The gadaa government is based on popular democracy and equality of representation. Leaders who are seen to be corrupt or dictatorial may be suspended from their posts before the end of their mandate. The gadaa also includes the siqqee, an institution for the purpose of the defence of the rights of the women.
The Guji do not live in villages, but their dwellings are scattered about the highlands. A space around the main hut is fenced off for the animals, a small plantation of the false banana, a field of barley and a grove to provide firewood. The lush meadows along by the rivers are instead, common property devoted to grazing.
The animals are taken there in the morning and left there for the whole day. In the evening they are taken to the compound at the house for milking. We may, therefore, speak almost of an economy of a sort that is self-governing. Each family group is independent. It is only during the harvesting of cereal crops that the members of different families may get together to help one another.
The Guji have no real village or clan headmen. Authority rests with the head of the family, who also fills the role of ‘priest’. It is he who presides at the sacrifice of animals and the offering of food on the occasion of all the main events concerning the life of the family. His, too, is the responsibility of interpreting the zayyo, the portents regarding the family, and to protect it from evil influences.
Even though Guji society is essentially male dominated, the Guji women has considerable autonomy in running the house and she is honoured as the source of life.
Her day is filled with hard work. She is the first to rise in the morning, while it is still dark. She revives the fire, milks the animals, goes to collect firewood and draw water, grinds or roasts maize and barley, kneads the false banana pulp and makes it into portions. Having swept out the hut and the courtyard, she goes to cut grass for the calves. She then prepares breakfast for the other members of the family who, meanwhile, have also got up.
In the evening she is again at the fire cooking the supper. She then heats water to wash the feet of her husband and then oils them with butter. Lastly, she prepares the bunks for everyone, spreading cowhides on wooden frames. After washing and anointing herself, she, in turn, may lie down and rest.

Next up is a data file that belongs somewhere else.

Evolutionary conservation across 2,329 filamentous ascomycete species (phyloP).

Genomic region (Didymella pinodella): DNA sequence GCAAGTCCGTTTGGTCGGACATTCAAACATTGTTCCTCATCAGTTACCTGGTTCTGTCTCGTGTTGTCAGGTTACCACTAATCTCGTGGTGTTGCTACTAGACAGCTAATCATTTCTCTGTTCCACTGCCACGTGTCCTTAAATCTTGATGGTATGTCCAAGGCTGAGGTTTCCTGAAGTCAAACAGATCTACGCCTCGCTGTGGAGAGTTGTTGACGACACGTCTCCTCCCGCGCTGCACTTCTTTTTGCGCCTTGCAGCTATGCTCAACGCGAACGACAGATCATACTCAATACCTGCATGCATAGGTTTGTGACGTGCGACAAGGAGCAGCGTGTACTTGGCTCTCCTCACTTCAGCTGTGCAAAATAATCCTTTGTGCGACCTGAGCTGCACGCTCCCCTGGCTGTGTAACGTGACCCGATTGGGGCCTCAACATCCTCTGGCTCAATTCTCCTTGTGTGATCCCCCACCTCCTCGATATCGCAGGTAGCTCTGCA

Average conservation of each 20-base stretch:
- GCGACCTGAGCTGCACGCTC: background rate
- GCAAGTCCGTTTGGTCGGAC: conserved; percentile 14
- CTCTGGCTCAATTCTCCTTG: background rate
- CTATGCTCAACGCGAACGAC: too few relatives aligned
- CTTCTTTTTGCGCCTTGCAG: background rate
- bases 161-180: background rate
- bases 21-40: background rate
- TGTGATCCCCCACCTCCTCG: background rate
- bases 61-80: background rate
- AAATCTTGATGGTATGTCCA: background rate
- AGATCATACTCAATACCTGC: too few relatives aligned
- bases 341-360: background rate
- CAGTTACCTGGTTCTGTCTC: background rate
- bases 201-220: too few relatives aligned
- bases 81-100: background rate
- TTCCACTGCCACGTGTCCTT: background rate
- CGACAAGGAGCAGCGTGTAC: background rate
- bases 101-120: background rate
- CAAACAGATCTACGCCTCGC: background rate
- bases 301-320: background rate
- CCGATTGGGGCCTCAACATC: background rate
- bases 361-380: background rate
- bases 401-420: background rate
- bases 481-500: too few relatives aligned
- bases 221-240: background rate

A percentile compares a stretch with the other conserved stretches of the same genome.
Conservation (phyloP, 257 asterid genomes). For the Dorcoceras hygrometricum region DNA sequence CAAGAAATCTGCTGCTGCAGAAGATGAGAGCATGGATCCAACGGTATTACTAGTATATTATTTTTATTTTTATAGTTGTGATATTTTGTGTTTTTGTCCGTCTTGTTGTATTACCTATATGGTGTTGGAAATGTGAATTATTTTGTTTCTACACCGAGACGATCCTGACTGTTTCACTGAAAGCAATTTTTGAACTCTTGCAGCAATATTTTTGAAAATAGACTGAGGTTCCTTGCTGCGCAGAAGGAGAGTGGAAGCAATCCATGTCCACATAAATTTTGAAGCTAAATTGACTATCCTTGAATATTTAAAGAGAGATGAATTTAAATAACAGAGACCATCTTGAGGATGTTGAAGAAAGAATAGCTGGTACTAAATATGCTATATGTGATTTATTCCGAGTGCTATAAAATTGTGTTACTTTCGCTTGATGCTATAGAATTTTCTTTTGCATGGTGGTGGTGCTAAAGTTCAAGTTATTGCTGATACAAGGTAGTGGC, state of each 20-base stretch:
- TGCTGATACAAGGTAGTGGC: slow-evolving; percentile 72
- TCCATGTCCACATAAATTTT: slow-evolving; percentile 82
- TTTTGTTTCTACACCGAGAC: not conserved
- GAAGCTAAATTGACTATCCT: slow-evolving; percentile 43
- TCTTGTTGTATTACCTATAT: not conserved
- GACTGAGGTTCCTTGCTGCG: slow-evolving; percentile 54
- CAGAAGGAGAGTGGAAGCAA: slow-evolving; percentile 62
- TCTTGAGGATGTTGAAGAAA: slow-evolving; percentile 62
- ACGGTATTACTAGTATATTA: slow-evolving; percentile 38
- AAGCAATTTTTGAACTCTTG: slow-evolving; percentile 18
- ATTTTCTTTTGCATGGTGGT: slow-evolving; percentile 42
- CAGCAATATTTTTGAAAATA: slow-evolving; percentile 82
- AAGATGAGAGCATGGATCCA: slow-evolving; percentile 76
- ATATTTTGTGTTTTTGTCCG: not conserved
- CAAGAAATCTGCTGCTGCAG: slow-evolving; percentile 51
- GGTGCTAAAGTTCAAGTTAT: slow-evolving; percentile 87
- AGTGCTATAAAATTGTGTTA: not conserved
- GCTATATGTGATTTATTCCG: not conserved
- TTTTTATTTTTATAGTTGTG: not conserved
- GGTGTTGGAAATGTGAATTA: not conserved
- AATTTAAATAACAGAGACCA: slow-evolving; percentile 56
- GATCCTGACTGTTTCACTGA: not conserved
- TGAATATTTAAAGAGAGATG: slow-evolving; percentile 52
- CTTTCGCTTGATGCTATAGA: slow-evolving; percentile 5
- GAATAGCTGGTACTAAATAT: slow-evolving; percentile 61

Besides these daily duties there are other occasional tasks such as hoeing the fields, building huts or guarding the animals while they graze. She often goes to the market to sell vegetables, butter, or containers for milk. By doing so she earns a little money to buy berberé (a small hot pepper), salt, tobacco or, when possible, some clothes, perfume for herself and her daughters and small items of ornaments for women.
The traditional culture of the Guji, with its connected values and its environments rich in forests, water courses and natural resources is today seriously threatened by the modern world.
The number of Guji people doubles every 25 years. There is the danger that overpopulation and the increasing demand for arable land and firewood may transform their fertile lands into semi desert, like many other areas of the Ethiopian lowlands. Deforestation and the progressive degrading of the environment are the major threats the Guji must face.
The new Guji generations, the first to be completely secularised, will also have the difficult task of establishing collaborative, rather than conflictual relations with their neighbours.
(Pedro Pablo Hernández)